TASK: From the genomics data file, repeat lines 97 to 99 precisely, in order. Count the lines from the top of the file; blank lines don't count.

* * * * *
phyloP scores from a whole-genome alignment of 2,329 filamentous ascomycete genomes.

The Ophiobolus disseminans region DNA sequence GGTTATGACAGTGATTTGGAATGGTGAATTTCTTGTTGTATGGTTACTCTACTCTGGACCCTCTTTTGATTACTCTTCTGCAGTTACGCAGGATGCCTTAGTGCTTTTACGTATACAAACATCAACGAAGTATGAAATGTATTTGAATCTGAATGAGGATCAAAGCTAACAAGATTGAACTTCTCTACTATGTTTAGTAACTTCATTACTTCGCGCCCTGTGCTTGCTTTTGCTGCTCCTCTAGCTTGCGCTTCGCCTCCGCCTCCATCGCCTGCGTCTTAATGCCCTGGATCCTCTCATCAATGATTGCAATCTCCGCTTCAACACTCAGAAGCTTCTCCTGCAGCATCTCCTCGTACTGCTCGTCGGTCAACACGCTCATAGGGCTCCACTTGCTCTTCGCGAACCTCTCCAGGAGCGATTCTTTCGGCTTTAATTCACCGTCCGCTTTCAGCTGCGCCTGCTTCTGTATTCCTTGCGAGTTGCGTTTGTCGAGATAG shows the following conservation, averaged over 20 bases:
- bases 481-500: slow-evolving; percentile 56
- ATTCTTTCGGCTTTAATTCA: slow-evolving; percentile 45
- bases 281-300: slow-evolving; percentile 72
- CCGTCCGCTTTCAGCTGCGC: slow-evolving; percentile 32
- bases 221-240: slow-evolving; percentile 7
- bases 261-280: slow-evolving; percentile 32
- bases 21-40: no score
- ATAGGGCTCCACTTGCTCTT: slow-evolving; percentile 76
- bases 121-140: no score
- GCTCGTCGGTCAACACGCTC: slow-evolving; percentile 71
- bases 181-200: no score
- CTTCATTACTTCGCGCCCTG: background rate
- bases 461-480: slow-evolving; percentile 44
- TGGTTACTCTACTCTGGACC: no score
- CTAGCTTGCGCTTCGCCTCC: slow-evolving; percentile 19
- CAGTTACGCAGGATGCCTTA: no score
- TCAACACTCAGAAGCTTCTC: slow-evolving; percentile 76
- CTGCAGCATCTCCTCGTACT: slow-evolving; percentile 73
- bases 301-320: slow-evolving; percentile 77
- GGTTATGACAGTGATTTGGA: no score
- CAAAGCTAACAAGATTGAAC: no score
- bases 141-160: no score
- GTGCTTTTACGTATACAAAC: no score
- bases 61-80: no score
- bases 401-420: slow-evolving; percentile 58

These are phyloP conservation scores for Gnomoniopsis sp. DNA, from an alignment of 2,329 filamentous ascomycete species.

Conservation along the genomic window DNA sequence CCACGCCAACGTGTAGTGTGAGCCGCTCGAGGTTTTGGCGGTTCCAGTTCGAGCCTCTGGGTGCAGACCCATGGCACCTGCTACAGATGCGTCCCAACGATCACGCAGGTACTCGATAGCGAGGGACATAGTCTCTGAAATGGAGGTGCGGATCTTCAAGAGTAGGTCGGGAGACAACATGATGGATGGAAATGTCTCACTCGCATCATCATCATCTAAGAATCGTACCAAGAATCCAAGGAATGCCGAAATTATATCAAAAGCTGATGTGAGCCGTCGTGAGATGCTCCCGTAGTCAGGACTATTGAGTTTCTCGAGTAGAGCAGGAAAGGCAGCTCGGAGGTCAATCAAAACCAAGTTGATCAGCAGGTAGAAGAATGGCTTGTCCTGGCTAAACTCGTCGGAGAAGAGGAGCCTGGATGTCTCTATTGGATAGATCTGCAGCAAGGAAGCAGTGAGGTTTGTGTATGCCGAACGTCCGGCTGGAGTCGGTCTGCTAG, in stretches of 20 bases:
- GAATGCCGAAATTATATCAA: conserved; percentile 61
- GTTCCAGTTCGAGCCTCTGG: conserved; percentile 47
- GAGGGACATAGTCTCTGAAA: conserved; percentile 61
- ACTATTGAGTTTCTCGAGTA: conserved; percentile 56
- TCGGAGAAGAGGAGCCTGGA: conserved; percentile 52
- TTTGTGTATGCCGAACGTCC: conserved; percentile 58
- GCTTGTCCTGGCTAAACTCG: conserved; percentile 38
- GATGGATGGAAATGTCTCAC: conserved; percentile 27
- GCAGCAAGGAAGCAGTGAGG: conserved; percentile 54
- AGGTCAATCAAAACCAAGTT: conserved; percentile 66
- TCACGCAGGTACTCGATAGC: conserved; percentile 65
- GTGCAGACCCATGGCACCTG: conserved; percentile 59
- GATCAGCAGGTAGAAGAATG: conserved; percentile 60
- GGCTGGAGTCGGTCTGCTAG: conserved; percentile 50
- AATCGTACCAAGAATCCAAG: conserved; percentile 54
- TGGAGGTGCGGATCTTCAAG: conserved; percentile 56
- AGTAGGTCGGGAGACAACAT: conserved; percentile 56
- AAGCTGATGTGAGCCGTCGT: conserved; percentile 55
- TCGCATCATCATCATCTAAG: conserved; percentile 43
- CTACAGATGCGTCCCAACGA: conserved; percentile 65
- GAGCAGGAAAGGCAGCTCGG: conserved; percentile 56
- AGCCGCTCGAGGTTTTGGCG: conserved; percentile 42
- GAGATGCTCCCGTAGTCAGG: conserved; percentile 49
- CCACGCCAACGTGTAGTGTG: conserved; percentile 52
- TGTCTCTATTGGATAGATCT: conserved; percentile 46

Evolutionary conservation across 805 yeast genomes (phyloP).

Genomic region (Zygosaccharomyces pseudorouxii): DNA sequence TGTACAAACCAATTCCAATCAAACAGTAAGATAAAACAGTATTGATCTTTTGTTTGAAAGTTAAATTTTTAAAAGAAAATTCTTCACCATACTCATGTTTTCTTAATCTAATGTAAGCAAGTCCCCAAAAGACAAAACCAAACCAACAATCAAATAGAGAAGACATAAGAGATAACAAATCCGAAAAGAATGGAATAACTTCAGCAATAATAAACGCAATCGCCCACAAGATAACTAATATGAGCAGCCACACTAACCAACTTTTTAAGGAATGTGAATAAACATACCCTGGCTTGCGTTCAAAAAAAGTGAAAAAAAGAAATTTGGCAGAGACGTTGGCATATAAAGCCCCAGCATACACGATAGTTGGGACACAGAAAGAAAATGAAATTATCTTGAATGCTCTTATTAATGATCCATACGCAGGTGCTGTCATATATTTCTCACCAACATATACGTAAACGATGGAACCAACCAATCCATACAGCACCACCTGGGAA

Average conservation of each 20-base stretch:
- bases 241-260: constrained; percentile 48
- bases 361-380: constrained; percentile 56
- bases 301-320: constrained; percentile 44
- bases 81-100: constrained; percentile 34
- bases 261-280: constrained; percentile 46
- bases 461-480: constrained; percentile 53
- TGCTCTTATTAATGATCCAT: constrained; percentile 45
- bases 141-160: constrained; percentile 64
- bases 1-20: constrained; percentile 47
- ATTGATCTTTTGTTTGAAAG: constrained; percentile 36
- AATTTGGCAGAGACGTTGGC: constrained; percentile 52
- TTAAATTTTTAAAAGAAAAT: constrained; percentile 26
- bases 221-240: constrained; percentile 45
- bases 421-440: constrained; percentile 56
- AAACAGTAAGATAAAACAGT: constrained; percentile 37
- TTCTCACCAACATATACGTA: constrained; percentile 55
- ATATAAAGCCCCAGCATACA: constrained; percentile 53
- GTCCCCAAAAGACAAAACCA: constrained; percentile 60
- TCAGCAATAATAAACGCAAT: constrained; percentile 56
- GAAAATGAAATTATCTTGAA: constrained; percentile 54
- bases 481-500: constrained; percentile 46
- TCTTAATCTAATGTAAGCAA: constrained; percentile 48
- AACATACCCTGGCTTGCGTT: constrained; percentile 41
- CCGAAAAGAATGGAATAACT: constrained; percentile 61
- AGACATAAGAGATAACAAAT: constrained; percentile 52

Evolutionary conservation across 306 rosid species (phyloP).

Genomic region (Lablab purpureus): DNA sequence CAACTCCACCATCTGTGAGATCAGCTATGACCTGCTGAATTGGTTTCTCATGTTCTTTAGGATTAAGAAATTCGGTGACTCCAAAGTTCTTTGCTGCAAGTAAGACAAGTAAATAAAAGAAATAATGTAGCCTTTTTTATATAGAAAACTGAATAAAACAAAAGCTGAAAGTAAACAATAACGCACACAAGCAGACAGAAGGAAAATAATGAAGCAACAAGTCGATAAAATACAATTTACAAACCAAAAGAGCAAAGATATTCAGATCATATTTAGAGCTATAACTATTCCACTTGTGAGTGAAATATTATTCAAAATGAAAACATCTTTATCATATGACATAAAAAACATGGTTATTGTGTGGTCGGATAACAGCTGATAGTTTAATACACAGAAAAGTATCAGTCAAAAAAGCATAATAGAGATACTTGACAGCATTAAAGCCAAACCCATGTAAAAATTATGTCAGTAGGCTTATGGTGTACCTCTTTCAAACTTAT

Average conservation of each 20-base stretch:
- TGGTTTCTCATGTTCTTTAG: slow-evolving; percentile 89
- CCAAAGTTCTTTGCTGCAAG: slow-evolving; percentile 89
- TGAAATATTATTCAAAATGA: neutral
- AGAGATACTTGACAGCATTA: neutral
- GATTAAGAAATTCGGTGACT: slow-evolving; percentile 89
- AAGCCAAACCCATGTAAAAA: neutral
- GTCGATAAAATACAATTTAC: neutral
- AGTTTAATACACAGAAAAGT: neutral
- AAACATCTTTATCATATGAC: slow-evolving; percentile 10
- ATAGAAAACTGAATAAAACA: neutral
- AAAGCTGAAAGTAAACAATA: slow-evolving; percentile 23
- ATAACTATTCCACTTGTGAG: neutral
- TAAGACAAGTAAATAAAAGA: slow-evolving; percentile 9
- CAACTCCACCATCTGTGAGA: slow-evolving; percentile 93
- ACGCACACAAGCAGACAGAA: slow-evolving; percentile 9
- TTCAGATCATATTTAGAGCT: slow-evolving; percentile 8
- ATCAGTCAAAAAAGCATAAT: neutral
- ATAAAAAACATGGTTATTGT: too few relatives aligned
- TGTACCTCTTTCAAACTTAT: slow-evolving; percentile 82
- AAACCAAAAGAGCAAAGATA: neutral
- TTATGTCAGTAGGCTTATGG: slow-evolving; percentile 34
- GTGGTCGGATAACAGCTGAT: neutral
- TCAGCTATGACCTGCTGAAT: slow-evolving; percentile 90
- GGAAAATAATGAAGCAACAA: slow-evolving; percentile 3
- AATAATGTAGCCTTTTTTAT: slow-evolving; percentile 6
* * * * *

- ATAACTATTCCACTTGTGAG: neutral
- TAAGACAAGTAAATAAAAGA: slow-evolving; percentile 9
- CAACTCCACCATCTGTGAGA: slow-evolving; percentile 93